An experienced local elections officer has been chosen to take part in an important B.C.-wide review.
Lee-Ann Crane, chief administrative officer of the Regional District of East Kootenay, will sit on an independent panel to look into the possibility of online voting for B.C. elections.
In the lead-up to becoming Premier of B.C., Christy Clark pledged to modernize the province’s electoral process.
The first step is to consider internet voting, and in August the B.C. government officially requested Elections B.C. set up an independent panel to look into it.
Crane, who has been involved in local government elections since 1980, was chosen to represent local government and rural communities on that panel of five.
She joins Dr. Keith Archer, Chair of Elections B.C.; Dr. Kosta Beznosov, Associate Professor in the Department of Electrical and Computer Engineering at the University of British Columbia; Dr. Valerie King, Professor in the Department of Computer Science at the University of Victoria; and George Morfitt, former Auditor General of B.C.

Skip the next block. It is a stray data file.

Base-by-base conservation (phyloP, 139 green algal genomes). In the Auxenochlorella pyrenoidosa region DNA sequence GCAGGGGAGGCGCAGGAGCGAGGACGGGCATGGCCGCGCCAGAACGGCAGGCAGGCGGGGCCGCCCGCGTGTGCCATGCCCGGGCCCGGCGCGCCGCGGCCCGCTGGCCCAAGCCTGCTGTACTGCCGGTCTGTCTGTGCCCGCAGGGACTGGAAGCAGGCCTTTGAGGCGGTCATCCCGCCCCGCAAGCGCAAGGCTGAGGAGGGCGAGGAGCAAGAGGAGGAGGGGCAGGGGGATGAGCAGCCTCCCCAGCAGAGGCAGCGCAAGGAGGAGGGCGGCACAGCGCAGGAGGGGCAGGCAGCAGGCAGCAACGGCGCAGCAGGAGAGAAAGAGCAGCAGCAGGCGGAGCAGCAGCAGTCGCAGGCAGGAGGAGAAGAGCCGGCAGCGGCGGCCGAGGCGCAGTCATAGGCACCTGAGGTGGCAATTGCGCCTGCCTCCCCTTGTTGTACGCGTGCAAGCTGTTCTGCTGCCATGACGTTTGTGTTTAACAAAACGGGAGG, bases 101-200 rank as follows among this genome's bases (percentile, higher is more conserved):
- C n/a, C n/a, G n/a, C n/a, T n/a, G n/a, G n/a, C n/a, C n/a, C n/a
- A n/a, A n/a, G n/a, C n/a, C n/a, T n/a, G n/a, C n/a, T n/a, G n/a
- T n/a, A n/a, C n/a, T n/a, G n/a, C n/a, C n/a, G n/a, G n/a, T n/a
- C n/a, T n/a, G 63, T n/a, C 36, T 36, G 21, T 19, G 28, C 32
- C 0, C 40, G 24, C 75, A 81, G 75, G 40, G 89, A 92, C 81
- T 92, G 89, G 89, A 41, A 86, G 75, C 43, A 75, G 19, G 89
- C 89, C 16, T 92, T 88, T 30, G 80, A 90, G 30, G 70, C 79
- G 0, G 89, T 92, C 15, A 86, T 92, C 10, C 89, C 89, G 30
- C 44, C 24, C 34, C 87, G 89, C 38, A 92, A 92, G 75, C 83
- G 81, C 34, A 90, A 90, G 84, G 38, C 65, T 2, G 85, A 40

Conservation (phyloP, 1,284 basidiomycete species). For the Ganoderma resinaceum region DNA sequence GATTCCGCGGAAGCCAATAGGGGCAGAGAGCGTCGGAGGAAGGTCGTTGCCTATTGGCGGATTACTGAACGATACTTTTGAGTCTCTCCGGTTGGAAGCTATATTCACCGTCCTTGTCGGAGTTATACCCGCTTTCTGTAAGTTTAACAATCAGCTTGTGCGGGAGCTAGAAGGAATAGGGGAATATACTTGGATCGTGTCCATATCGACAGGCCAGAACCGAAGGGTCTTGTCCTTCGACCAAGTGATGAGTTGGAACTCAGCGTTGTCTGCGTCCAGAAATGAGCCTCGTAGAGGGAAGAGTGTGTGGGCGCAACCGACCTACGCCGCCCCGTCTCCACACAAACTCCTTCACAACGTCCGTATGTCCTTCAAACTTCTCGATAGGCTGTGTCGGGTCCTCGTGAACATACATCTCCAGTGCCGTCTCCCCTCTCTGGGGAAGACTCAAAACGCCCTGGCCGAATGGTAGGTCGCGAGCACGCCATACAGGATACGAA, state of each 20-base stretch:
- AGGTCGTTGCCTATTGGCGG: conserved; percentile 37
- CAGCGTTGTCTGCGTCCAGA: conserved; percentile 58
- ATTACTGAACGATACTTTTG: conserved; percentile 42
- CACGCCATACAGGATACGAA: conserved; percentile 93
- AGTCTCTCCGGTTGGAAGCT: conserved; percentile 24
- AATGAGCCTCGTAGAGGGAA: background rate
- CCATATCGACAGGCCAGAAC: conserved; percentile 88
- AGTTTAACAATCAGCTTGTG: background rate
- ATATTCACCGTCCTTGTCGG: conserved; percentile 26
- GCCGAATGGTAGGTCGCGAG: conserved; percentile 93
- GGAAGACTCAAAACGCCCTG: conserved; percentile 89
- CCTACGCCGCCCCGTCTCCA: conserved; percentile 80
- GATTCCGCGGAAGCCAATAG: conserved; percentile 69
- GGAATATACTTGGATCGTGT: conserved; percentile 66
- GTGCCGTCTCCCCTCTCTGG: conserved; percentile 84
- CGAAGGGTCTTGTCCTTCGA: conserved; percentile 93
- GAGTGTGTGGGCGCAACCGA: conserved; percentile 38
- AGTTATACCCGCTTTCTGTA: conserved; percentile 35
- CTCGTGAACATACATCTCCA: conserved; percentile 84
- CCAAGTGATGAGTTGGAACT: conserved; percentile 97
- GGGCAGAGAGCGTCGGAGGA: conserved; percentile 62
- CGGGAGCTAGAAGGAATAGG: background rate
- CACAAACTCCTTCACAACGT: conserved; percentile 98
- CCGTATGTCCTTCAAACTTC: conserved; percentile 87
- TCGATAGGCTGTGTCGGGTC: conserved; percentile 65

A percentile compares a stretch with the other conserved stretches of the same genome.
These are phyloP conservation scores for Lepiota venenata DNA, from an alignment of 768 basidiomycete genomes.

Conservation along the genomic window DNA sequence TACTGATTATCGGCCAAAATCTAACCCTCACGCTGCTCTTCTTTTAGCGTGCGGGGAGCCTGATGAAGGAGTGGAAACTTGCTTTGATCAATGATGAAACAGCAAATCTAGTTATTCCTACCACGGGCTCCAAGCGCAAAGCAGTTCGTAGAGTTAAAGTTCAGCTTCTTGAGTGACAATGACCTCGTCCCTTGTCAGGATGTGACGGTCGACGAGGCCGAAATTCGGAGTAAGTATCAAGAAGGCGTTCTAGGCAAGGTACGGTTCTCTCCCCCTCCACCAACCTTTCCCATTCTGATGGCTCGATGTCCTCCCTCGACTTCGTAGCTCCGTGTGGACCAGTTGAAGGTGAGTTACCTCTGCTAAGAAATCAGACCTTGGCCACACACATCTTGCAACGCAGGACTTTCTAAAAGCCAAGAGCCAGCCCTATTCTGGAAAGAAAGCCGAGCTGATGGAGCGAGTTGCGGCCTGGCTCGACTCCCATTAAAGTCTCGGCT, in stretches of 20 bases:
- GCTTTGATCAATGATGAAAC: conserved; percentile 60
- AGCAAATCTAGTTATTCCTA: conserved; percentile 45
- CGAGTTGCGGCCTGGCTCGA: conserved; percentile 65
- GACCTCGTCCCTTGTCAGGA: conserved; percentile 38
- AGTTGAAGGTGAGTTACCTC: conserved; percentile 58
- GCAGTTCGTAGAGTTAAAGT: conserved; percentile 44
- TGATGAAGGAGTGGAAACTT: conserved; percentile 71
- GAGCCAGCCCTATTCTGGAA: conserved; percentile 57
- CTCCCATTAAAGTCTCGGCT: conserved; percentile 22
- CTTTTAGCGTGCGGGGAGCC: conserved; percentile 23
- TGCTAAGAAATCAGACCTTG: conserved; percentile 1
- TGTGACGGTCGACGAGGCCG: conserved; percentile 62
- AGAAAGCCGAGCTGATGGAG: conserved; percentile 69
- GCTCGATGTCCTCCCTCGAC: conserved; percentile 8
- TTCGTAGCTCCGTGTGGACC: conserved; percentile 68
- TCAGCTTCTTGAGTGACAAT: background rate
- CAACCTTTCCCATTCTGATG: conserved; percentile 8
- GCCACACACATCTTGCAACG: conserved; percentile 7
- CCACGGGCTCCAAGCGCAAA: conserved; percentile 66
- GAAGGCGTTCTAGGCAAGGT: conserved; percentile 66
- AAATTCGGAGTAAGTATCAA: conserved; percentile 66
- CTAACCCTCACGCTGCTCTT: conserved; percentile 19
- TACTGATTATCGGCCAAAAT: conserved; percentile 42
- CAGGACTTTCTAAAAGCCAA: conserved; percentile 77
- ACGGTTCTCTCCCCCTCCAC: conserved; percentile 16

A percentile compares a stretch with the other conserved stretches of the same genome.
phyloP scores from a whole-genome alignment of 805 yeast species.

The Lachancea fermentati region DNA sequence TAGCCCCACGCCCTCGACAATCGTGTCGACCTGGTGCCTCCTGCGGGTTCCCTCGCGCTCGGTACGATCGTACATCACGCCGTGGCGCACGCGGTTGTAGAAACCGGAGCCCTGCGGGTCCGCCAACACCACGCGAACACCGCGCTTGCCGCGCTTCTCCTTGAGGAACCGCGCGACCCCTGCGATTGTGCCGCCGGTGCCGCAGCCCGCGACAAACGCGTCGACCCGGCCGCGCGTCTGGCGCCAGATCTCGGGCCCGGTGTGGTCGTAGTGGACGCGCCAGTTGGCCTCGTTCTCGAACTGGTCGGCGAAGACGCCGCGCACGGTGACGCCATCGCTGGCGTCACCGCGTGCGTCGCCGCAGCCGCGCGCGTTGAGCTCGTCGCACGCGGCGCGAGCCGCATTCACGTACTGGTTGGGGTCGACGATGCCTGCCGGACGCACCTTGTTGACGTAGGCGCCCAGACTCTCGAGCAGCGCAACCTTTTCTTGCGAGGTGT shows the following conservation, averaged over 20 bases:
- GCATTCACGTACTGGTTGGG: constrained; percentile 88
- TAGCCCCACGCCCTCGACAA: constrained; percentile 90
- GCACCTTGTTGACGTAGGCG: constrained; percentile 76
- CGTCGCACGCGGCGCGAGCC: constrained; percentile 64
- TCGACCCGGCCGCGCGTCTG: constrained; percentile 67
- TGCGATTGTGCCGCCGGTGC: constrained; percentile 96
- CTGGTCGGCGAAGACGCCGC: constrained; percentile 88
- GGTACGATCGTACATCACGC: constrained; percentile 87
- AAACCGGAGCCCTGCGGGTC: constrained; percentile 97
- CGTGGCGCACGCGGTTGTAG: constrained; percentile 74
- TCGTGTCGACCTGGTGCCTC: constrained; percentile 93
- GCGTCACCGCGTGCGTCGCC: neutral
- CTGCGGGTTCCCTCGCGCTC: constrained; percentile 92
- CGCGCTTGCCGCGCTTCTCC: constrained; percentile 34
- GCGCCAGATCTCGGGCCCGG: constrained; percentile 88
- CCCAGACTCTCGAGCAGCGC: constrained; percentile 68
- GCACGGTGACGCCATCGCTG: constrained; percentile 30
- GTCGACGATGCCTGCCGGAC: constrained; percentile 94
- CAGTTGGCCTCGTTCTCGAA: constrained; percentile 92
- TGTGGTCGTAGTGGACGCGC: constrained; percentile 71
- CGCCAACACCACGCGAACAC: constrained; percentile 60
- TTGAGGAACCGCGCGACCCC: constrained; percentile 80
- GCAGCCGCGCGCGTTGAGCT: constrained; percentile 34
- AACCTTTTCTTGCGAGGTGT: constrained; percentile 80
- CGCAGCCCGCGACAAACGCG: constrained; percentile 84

“Several qualities of Lee-Ann Crane drew her to our attention,” said Dr. Archer.
“Note that the mandate of the panel is to examine the opportunities and challenges on Internet-based voting in provincial and local government elections, thus knowledge of the local government environment is important.
“Ms. Crane also serves on the Elections Sub-Committee of the Local Government Management Association. Those who have interacted with her emphasized her reputation for independence and judgement, two qualities that are very important for all members of the panel. In addition, her location in Cranbrook helps provide regional diversity to the panel.”
Crane also edits the Elections Manual for local governments, and serves as a resource to other municipalities and regional districts across the province.
“I believe it is important to have local government represented on the panel and I am very much looking forward to the opportunity,” said Crane.
The panel will examine opportunities and challenges related to the potential implementation of Internet-based voting for provincial or local government elections.
A website will be developed to inform the public about the panel’s work and provide an opportunity for input and feedback.